Posts Tagged with “Foundation”

Executive Director Search Committee

July 17th, 2007

I’m pleased to introduce the members of the search committee for the Mozilla Foundation Executive Director.

Dan Mosedale: Dan has long experience in Mozilla governance, as well as experience with multiple products, from the Mozilla Application Suite to calendar to Firefox. Dan joined Mozilla as a member of staff in the early, early days. Later he moved to the product group to work on LDAP and related capabilities. He spent a few years away from the project in daily life, but never in spirit. Dan returned to the Mozilla project a few years back when he joined Oracle to work on the Mozilla calendar project. Dan remained at Oracle as the lone Mozilla developer for some time after the Mozilla team there disbanded. He moved to the Mozilla Corporation a while back, worked as the lead calendar developer, and has most recently moved to working on Firefox.

Deb Richardson: Deb is a long-time member of the Linux world, and one of the founders of the Linuxchix. She came to the Mozilla project a few years back. Deb’s initial challenge was to create a useful developer documentation site. We had always known our documentation was poor. If you look today you can see the results of Deb’s efforts, now under the leadership of Eric Shepherd. The Mozilla Developer Center contains documentation for multiple aspects of the Mozilla project, from technologies to projects to products. Deb most recently turned her attention to product management, working on Firefox product planning.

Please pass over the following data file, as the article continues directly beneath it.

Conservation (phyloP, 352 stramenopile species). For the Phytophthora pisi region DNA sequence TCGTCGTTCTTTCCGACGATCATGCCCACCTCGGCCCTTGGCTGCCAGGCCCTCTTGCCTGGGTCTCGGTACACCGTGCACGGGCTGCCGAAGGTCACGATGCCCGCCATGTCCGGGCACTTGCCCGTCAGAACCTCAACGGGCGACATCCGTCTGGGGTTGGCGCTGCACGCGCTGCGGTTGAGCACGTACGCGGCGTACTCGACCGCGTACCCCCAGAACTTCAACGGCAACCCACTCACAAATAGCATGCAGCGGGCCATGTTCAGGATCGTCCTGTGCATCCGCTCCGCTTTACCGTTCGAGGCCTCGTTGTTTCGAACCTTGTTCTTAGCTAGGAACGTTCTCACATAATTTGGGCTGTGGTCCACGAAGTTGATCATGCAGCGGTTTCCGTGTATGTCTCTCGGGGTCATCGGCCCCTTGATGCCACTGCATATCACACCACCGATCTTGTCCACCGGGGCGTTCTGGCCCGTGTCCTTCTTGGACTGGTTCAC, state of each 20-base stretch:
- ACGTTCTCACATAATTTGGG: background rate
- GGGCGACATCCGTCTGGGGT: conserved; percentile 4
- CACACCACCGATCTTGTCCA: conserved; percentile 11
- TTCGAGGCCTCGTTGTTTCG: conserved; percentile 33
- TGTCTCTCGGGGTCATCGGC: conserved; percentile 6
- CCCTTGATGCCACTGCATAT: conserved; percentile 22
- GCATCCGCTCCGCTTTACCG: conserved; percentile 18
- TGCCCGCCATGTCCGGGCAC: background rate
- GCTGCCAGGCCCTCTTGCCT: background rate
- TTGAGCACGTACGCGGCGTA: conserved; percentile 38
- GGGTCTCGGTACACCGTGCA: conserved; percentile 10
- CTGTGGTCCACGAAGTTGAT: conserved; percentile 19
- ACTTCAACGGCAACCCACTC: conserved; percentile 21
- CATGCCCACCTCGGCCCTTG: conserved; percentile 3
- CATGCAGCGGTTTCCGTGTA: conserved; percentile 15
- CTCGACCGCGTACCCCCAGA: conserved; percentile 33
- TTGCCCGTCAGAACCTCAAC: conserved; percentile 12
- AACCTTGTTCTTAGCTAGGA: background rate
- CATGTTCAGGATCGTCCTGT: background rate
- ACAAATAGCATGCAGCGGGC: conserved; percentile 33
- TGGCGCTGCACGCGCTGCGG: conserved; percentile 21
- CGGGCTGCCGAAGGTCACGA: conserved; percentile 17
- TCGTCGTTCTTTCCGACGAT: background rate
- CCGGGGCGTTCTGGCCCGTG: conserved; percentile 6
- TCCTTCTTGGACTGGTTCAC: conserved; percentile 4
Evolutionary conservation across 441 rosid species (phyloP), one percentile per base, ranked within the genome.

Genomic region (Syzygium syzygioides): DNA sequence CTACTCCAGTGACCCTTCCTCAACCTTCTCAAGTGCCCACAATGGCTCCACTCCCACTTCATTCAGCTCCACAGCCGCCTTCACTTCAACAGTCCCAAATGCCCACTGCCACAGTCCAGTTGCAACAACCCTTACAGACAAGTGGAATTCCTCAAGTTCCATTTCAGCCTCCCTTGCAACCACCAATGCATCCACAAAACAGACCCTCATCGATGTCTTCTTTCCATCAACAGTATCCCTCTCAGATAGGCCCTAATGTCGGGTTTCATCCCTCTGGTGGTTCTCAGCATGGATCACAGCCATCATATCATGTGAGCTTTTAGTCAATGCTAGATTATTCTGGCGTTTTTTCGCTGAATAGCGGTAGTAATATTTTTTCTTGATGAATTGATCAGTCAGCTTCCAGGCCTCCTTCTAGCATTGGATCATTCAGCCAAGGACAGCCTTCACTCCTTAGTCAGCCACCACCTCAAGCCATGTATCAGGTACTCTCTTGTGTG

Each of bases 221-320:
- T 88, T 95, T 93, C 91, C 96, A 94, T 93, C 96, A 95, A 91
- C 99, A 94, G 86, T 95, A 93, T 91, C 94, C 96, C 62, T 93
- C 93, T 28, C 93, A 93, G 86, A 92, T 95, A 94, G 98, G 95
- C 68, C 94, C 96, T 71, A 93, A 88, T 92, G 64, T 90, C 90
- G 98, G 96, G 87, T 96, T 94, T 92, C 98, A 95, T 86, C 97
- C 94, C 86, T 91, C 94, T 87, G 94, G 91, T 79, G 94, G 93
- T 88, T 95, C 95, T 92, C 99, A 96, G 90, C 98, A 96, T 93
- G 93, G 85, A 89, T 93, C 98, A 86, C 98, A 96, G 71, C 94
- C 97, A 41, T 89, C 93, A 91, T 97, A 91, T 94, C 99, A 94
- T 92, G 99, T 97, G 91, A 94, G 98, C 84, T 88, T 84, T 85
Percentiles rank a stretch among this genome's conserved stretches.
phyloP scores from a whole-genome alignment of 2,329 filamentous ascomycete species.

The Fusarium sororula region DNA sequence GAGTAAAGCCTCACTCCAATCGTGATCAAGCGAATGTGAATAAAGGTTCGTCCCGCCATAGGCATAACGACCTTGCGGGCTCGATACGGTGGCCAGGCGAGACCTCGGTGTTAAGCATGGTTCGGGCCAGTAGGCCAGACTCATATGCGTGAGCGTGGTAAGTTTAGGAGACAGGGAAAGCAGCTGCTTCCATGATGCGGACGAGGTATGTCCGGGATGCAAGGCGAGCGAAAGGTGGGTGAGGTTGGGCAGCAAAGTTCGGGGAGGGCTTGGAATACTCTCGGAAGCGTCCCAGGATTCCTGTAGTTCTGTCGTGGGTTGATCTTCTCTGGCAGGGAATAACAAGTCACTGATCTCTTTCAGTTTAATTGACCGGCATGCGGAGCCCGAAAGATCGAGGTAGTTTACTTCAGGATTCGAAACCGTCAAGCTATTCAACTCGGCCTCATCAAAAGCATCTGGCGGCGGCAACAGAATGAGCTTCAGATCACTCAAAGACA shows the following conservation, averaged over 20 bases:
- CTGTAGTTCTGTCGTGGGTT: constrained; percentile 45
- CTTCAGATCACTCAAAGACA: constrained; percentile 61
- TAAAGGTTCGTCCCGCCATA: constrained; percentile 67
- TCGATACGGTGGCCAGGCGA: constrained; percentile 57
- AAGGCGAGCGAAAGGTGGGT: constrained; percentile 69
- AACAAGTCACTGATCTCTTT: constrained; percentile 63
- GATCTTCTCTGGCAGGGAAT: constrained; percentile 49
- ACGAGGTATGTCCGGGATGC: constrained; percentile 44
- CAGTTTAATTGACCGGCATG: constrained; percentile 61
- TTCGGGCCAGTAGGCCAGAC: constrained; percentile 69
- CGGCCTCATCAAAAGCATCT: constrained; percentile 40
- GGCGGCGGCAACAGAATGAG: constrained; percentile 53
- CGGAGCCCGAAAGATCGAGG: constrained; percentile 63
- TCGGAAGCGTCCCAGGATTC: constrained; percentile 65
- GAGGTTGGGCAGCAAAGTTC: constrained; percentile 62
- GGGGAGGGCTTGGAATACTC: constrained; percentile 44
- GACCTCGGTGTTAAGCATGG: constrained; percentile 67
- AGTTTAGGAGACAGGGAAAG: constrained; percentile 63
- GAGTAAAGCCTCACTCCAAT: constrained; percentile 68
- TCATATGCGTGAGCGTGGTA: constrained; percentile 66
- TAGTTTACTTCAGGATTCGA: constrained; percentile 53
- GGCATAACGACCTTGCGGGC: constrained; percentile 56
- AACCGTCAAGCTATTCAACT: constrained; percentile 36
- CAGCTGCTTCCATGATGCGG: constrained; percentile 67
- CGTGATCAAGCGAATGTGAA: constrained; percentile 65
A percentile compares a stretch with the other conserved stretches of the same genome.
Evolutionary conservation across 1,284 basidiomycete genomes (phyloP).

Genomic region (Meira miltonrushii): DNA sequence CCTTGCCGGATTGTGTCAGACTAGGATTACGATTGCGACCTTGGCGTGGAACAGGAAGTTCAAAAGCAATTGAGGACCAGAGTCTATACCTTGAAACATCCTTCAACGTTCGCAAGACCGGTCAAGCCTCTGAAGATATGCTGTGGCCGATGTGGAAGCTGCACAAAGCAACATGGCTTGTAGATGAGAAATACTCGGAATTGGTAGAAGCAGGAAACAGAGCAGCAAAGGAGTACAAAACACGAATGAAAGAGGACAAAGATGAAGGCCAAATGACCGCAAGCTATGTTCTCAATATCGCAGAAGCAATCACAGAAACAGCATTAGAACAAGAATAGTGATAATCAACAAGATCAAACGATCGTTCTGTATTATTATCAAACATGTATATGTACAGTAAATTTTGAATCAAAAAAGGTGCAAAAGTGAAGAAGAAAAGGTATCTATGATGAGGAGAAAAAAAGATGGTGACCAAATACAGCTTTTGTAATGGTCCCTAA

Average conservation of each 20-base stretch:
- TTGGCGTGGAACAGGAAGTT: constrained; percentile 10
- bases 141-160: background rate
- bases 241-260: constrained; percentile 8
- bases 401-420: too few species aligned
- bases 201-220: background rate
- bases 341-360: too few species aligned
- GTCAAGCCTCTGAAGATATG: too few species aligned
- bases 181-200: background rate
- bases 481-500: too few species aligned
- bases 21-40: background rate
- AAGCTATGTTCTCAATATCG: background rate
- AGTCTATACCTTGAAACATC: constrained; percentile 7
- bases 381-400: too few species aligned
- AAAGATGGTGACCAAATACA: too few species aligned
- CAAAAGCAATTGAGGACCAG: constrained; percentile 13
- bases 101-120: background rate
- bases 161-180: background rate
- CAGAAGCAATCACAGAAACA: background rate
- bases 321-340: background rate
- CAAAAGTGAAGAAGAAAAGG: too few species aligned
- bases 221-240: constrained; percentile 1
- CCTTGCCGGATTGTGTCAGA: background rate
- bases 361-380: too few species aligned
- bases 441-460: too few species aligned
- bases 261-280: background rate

Deb also has a significant interest in Mozilla organization and governance. It was Deb who took my initial draft of a document about the Mozilla vision, teased apart the separate threads, and created the structure for the parts that eventually became the Mozilla Manifesto. Many contributed to the Manifesto, but Deb’s early, giant contribution made a huge difference in getting this done.

Robert Kaiser: Robert has also been part of the Mozilla project for many years. He started as a localizer of the Mozilla Application Suite. Today he is the one of the leaders of the SeaMonkey project. The SeaMonkey community group took over ongoing development of the integrated mail/news client known as the Mozilla Application Suite when it was retired as an official project. SeaMonkey is a vibrant, successful community project with ongoing development work and project releases. Robert interacts regularly with other members of the Mozilla project across a range of topics.